Page 3414 - Week 10 - Thursday, 20 October 2022

Next page . . . . Previous page . . . . Speeches . . . . Contents . . . . Debates(HTML) . . . . PDF . . . . Video

have done with the Health Directorate and, of course, all of the stakeholders that have been involved in this consultation.

I thank Mr Pettersson for his really detailed work on this bill. I hope that he will contribute to the conversations about the amendments that are proposed by all parties and that, at the end of the day, we will end up with a really important reform. But as Mr Pettersson has pointed out, this is really an incremental change in our approach to decriminalising the possession of small amounts of drugs.

I also want to thank my office for the incredible and hard work that they have done on this—particularly Ben Tomlinson, who has done an incredible amount of work with the Health Directorate, with Mr Pettersson and his office, and with Mr Davis and his office, working through all of the detail of this bill and preparing me, as best he could, for this debate. Any errors are mine, and mine alone. Thank you. I am looking forward to the debate on the amendments.

MR HANSON (Murrumbidgee) (11.35): To outline, there are a lot of warring amendments that are going to be tabled today. There are Labor Party amendments, Greens amendments, and then Greens amendments to the Labor amendments. In the main I think that most of the amendments make a bad bill worse. Certainly with respect to the Greens’ amendments I think even the Labor Party struggles with them. I said in the in-principal debate that the levels of drugs that the Greens think should be permissible under their amendments would render it unworkable even for the Labor Party.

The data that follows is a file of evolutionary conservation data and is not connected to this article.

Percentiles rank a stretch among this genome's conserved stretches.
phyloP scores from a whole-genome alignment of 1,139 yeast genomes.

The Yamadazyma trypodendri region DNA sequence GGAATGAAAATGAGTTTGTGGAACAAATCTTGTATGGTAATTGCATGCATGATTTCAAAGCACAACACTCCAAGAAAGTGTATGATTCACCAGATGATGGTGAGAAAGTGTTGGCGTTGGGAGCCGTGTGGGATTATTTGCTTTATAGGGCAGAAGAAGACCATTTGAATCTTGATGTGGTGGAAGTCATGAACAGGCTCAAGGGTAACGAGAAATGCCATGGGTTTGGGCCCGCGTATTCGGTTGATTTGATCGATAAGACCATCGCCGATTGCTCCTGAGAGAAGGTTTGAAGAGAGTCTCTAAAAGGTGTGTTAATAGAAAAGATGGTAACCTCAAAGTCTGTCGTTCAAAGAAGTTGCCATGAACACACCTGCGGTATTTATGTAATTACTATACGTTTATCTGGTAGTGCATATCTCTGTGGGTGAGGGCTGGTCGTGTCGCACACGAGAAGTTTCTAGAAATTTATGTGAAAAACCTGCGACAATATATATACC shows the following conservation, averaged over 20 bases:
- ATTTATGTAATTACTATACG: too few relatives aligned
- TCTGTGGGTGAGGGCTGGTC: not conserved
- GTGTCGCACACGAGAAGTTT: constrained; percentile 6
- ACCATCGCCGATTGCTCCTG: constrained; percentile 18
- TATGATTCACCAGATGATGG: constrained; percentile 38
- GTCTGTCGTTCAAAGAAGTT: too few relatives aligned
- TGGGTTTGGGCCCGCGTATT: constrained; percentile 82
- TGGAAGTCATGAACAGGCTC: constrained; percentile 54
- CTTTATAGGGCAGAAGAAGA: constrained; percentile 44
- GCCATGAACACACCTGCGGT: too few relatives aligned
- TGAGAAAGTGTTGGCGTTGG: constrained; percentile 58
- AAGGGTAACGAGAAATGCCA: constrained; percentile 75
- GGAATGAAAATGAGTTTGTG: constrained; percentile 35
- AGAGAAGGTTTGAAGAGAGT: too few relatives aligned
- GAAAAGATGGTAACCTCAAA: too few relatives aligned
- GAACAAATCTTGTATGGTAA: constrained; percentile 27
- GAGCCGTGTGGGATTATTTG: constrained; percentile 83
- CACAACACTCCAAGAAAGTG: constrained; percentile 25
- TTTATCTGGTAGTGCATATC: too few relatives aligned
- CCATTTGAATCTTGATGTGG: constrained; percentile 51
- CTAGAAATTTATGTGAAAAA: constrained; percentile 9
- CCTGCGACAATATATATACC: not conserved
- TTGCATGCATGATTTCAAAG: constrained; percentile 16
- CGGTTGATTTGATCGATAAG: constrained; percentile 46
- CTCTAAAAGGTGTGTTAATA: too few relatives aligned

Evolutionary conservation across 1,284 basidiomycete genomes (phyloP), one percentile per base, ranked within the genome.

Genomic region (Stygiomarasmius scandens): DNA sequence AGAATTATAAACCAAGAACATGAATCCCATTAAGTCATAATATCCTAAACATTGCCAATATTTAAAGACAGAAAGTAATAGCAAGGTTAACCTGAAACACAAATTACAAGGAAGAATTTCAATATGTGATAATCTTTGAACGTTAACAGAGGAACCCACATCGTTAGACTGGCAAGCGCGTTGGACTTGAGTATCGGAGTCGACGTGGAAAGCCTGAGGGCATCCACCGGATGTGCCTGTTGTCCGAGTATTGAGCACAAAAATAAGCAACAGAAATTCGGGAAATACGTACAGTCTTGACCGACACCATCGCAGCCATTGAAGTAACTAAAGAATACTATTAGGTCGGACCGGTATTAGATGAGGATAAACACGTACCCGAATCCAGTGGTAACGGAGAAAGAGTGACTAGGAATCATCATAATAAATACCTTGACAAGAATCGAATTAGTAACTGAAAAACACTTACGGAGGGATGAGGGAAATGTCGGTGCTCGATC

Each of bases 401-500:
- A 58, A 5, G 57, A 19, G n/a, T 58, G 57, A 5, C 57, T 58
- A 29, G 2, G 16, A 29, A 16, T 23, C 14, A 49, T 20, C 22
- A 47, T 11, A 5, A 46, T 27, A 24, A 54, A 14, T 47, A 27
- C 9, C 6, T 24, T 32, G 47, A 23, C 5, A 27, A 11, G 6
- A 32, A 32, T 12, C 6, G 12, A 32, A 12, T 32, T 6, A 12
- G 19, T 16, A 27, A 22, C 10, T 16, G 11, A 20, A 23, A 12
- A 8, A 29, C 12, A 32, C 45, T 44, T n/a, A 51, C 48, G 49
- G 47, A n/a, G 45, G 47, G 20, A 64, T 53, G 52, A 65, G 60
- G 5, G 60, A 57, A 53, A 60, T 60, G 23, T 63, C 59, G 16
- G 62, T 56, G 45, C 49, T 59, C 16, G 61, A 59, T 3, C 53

In terms of the government amendments, we will be opposing those as well. There is one that is calling for a review, which I am ambivalent about. There is another amendment about deferring the date. I think the date is wrong, but delaying the implementation of this on the streets is a good thing; it is just not going far enough.

I will not—unless you want me to, Madam Speaker, or colleagues across the chamber want me to—call a division on everything, but I want to make it very clear that we did not support these in principle. We are not supporting these amendments and we will not be supporting the bill as amended. I will speak to various aspects, but I do not think I need to belabour the point. As I have foreshadowed, I will be moving amendments.

I wish to refer to some of the debate that has occurred, which I think is reasonably disingenuous. That is about what has happened previously in debates in this place. Let me assure you, there is no Liberal in this place who supports decriminalising heroine and meth. There has been no proper conversation about that, but we engaged in a pretty reasonable way at the end of the last Assembly. There has been a disingenuous characterisation of what I said at the time in that debate. I made it very clear that the Canberra Liberals would never support the decriminalisation of drugs like meth and heroin.

There is a lot of talk about the evidence—and I heard it from Dr Paterson—about various aspects of the experts. What we are seeing here is a cherry-picking of what people have said. I notice that Mr Pettersson is very keen to talk about what an ex

Next page . . . . Previous page . . . . Speeches . . . . Contents . . . . Debates(HTML) . . . . PDF . . . . Video